Sunday, September 21, 2008
JAFFREY -- Because burglars cut the telephone lines to the Jaffrey Veterans of Foreign Wars Post 5613 before breaking in on Monday, the security alarm monitoring center never received an alert.
Jaffrey Police Officer Chris Follomon said Tuesday that the break-in early Monday morning set off the alarm at the VFW on Hathorn Road, but ADT Security never received the alert because the system relies on the phone line, which had been severed.
Referring to the alarm system at the VFW, Follomon said, "It said trouble on the panel."
The time of the burglary is estimated to be at about 2:08 a.m. based on the alarm panel indicator, according to police reports.
VFW Manager Lonn Elliot said a cleaning person discovered the break-in later that morning and, according to police reports, Elliot reported the incident to police at 7:26 a.m.
"As far as I'm concerned, [ADT] should receive some kind of alert that the phone line's been cut," Elliot said.
He said he notified ADT of the burglary and an ADT representative suggested the VFW get a radio system back up that could send an alert through a satellite, instead of a phone line.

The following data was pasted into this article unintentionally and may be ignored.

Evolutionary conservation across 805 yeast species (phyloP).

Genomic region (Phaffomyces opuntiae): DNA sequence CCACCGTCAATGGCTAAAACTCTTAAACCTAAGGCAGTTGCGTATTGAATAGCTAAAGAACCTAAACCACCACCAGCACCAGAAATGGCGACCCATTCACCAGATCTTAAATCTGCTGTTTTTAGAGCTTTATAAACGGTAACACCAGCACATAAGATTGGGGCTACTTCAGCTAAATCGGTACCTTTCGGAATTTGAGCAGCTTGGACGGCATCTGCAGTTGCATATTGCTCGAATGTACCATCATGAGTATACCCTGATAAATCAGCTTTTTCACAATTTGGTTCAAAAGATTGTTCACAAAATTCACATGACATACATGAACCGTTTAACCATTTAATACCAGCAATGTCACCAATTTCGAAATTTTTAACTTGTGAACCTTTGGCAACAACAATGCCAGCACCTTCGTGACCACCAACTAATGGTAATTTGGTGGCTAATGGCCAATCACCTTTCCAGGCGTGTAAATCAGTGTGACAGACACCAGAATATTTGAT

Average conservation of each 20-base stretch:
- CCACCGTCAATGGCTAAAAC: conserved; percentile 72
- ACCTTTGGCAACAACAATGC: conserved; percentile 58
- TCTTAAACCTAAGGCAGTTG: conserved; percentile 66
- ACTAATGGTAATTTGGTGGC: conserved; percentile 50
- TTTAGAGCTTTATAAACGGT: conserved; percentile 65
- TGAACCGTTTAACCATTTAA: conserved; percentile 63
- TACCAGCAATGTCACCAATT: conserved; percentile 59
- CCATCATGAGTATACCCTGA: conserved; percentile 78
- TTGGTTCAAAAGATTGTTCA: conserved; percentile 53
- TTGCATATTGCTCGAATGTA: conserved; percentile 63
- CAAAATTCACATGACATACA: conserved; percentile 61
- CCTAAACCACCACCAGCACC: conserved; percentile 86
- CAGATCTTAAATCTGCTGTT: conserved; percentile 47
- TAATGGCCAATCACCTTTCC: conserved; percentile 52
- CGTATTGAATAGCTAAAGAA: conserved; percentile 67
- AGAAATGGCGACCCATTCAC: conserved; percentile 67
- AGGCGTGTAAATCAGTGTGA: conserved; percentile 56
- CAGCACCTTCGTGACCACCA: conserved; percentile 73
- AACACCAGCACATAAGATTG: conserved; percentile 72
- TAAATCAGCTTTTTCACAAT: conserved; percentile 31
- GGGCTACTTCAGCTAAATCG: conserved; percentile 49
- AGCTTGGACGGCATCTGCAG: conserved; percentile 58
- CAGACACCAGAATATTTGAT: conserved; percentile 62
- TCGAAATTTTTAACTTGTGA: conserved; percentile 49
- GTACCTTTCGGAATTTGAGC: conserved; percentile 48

An ADT representative did not return messages left on Tuesday by press time yesterday.
Elliot said the person who cut the phone line knew what he or she was doing because only the phone line was cut, and no other cables.
"They actually climbed the telephone pole about 25 feet and cut it just as it comes into the conduit," he said.
The conduit, he said, runs from the pole in to the ground and then in to the building.
The burglars didn't get much, Elliot said, except for a few coins from a video game machine and 56 packs of cigarettes, which the VFW sells for $4.50 a pack.
"They tried to get into the safe, but they didn't get in," he said. "They had access to all the liquor too and they didn't take any of it."
The burglars, he said, did between $1,000 and $1,500 in damages to the building in gaining entry and tampering with the safe. "They broke the dial off the safe and broke the manual turn dial," he said.
The burglars used a crowbar or some other prying apparatus to open several doors. They opened other doors by breaking the door handles, he said.
The VFW, a lounge for veterans who are members and their relatives, remained open following the break-in, Elliot said.